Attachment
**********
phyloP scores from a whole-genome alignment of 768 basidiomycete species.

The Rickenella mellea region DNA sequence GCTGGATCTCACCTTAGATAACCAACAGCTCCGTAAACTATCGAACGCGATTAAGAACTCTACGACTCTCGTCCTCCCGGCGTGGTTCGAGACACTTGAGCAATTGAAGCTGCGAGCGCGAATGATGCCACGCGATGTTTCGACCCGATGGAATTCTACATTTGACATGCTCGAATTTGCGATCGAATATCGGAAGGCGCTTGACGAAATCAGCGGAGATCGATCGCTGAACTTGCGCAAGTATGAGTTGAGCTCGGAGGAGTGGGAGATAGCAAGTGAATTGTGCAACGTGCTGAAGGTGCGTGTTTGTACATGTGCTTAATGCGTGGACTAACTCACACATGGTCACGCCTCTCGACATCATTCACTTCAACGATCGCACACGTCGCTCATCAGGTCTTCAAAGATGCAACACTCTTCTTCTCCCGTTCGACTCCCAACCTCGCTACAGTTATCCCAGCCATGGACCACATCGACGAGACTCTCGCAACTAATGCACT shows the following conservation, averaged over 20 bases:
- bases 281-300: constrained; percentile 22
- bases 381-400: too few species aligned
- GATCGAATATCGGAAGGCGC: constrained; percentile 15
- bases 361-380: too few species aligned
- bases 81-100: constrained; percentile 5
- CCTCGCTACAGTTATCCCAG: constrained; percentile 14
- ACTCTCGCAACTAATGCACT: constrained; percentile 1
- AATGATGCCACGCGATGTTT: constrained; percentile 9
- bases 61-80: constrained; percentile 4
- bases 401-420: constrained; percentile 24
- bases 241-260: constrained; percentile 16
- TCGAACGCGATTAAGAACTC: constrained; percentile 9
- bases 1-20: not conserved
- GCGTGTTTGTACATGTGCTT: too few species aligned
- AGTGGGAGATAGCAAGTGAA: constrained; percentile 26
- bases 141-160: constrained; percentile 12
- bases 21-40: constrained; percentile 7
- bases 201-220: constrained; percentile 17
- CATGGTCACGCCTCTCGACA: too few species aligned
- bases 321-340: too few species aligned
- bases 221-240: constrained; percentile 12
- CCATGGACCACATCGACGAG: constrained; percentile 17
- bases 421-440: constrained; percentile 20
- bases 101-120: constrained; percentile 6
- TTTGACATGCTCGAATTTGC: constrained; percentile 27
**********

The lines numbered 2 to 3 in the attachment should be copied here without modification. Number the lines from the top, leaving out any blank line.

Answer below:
The Rickenella mellea region DNA sequence GCTGGATCTCACCTTAGATAACCAACAGCTCCGTAAACTATCGAACGCGATTAAGAACTCTACGACTCTCGTCCTCCCGGCGTGGTTCGAGACACTTGAGCAATTGAAGCTGCGAGCGCGAATGATGCCACGCGATGTTTCGACCCGATGGAATTCTACATTTGACATGCTCGAATTTGCGATCGAATATCGGAAGGCGCTTGACGAAATCAGCGGAGATCGATCGCTGAACTTGCGCAAGTATGAGTTGAGCTCGGAGGAGTGGGAGATAGCAAGTGAATTGTGCAACGTGCTGAAGGTGCGTGTTTGTACATGTGCTTAATGCGTGGACTAACTCACACATGGTCACGCCTCTCGACATCATTCACTTCAACGATCGCACACGTCGCTCATCAGGTCTTCAAAGATGCAACACTCTTCTTCTCCCGTTCGACTCCCAACCTCGCTACAGTTATCCCAGCCATGGACCACATCGACGAGACTCTCGCAACTAATGCACT shows the following conservation, averaged over 20 bases:
- bases 281-300: constrained; percentile 22